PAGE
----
1 l. A portable shredder for classified documents as in claim 10 and wherein:

a. said driving means is positioned above said receiving means.

12. A portable shredder for classified documents as in claim 3 and wherein:

a. said feeding means includes a pair of parallel cooperating feed bars.

13. A portable shredder for classified documents as in claim 12 and wherein:

a. each of said feed bars includes a plurality of feed rollers spaced along said feed bars for engaging and feeding said documents. 14. A portable shredder for classified documents as in claim 3 and wherein:

a. said receiving means includes a removable bag.

15. A portable shredder for classified documents as in claim [4 and wherein:

a. said removable bag comprises a disposable bag.

16. A portable shredder for classified documents as in claim 3 and including:

a. means for stripping said cut strips from said shearing rolls.

17. A portable shredder for classified documents as in claim 16 and wherein:

a. said stripping means includes a stripping finger between each two adjacent cutting edges on each of said shearing rolls.

# i i l i

Patent Citations
Cited PatentFiling datePublication dateApplicantTitle
US929960 *Feb 2, 1909Aug 3, 1909Abbot Augustus LowWaste-paper receptacle.
US1736622 *Oct 18, 1928Nov 19, 1929Bennett Randall OliverWood-shredding machine
US2691338 *Aug 7, 1950Oct 12, 1954Robbins HenryPaper shredding and baling machine
US3217988 *Aug 9, 1963Nov 16, 1965John H JohnstonRotary cutting devices
US3545689 *Sep 26, 1967Dec 8, 1970Gene A LuscombeMachine for comminuting sheet and multisheet scrap materials
Referenced by
Citing PatentFiling datePublication dateApplicantTitle
US3724766 *May 14, 1971Apr 3, 1973Ketcham & McdougallShredder
US3894697 *Apr 19, 1974Jul 15, 1975Pitney Bowes IncPaper shredder
US4068805 *Nov 5, 1976Jan 17, 1978Fred OswaldShredding machine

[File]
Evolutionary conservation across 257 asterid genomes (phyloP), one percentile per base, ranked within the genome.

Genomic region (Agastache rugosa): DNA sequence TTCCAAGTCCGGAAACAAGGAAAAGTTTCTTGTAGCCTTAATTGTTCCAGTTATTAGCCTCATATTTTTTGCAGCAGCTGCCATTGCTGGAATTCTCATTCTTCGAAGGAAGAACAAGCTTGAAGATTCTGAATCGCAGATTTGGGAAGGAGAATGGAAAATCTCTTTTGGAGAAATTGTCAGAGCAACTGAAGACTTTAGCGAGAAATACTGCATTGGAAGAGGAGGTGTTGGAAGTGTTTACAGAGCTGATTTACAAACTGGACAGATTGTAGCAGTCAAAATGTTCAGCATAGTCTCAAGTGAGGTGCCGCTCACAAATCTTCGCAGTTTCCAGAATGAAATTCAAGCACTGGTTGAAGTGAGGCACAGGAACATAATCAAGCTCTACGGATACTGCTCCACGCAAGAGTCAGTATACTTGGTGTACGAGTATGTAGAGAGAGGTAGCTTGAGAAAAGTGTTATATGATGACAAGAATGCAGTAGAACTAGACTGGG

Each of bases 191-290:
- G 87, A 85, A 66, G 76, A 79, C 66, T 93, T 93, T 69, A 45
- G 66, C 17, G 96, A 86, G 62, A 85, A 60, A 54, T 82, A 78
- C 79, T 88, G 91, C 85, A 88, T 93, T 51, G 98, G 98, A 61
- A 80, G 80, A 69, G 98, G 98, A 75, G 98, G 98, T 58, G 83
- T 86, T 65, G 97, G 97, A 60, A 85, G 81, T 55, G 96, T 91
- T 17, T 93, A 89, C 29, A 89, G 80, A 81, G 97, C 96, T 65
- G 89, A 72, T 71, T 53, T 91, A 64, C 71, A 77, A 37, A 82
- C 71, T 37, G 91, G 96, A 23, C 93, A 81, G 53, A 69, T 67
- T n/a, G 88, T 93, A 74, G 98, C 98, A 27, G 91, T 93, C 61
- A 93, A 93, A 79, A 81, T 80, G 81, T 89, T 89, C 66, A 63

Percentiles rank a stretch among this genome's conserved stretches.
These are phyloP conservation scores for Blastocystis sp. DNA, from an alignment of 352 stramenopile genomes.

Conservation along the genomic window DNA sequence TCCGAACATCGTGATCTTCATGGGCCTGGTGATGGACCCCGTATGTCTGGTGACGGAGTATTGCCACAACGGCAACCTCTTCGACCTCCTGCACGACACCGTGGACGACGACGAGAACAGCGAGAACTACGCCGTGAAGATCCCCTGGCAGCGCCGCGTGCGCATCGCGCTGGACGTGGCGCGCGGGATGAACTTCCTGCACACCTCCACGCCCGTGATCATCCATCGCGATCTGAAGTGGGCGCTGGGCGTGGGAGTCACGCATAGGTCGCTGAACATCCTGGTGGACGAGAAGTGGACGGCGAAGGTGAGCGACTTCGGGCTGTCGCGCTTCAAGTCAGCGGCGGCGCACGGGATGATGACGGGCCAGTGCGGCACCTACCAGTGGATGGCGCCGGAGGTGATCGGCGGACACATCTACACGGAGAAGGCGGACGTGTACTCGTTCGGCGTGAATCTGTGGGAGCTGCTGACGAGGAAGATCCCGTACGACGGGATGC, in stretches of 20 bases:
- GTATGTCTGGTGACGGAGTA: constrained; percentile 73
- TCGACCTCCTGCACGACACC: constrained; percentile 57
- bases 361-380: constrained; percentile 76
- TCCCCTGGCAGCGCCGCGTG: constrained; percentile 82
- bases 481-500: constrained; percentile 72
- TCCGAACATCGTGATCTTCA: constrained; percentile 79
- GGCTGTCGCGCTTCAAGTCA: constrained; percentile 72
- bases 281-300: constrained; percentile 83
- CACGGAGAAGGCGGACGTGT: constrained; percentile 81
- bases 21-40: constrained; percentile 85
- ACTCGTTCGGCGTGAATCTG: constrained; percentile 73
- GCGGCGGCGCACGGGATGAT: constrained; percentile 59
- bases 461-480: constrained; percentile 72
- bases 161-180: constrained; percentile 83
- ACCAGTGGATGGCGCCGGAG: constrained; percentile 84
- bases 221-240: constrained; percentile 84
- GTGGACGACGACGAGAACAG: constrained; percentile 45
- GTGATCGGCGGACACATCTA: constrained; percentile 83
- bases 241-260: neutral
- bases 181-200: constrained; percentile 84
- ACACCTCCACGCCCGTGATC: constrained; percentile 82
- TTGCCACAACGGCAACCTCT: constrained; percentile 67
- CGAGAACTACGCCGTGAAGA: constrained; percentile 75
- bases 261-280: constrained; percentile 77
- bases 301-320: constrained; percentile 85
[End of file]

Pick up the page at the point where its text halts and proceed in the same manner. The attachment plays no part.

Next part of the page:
US4124169 *Jun 13, 1977Nov 7, 1978Takefumi HatanakaDocument shredder
US4192467 *Aug 16, 1978Mar 11, 1980Takefumi HatanakaDocument shredder
US4200239 *Jul 14, 1978Apr 29, 1980Wright Line Inc.Machine that quadrates documents
US4669673 *Jun 9, 1985Jun 2, 1987John W. WagnerApparatus for cutting disposable containers
US4798116 *Apr 22, 1988Jan 17, 1989Silver Marc LDocument shredding machine
US4869435 *Dec 23, 1988Sep 26, 1989Pistorius Gary MPocket paper shredder
US4890797 *Mar 9, 1988Jan 2, 1990Sharp Kabushiki KaishaAutomatic paper feeder for document shredder
US4997134 *Jan 16, 1990Mar 5, 1991Group Four DesignCutting while coiling and advancing in axial direction
US5016828 *Aug 7, 1989May 21, 1991Sharp Kabushiki KaishaShredding machine
US5071080 *Feb 27, 1990Dec 10, 1991Fellowes Manufacturing CompanyDocument shredding machine
US5295633 *Jan 13, 1992Mar 22, 1994Fellowes Manufacturing CompanyDocument shredding machine with stripper and cutting mechanism therefore
US5636801 *Aug 2, 1995Jun 10, 1997Fellowes Mfg. Co.One piece molded stripper for shredders
US5655725 *Aug 24, 1995Aug 12, 1997Fellowes Manufacturing Co.Retaining plate for gearing
US5676321 *Apr 3, 1995Oct 14, 1997Fellowes Mfg. Co.Cutting disk
US5829697 *Jul 8, 1997Nov 3, 1998Fellowes Manufacturing CompanySupport for cylinders in a paper shredder
US5988542 *May 18, 1998Nov 23, 1999General Binding CorporationDocument shredding devices
US6079645 *Sep 15, 1998Jun 27, 2000General Binding CorporationDesktop shredders
US6966513 *Jan 9, 2003Nov 22, 2005Frank ChangLinkage mechanism of paper-cut and anti-block of double-duty shredder
US7090156 *Sep 16, 2004Aug 15, 2006Castronovo Charles Apassing material through a rotary cutter with more than one blade and a secondary shredder; shredding credit cards, data cards, compact disks, floppy disks, cassette tapes, paper
US7100852 *Sep 16, 2004Sep 5, 2006Castronovo Charles AHelical cutting
US7267294 *Dec 14, 2004Sep 11, 2007Castronovo Charles AZero-clearance cutting systems
US7334747Apr 28, 2006Feb 26, 2008Castronovo Charles ADestroying planar material into high security pieces
US8596564Jul 13, 2007Dec 3, 2013Charles A. CastronovoDestroying paper into high security pieces, powderizing methods, and other high-security destruction
US8662429 *Jan 17, 2012Mar 4, 2014Fellowes, Inc.Modular document destruction system
EP0413969A1 *Jul 21, 1990Feb 27, 1991Werner SkieraMini paper shredder
EP1074304A1 *Oct 5, 1999Feb 7, 2001SCHLEICHER & Co. INTERNATIONAL AKTIENGESELLSCHAFTDocument shredder
WO1990006812A1 *Dec 15, 1989Jun 28, 1990Gee David WilliamShredder for paper and the like
WO2007033484A1 *Sep 21, 2006Mar 29, 2007Larry BurkePortable apparatus for dispensing a continuous web of packaging material
Classifications
U.S. Classification241/100, 241/236, 241/152.2
International ClassificationB02C18/00
Cooperative ClassificationB02C2018/0046, B02C18/0007
European ClassificationB02C18/00B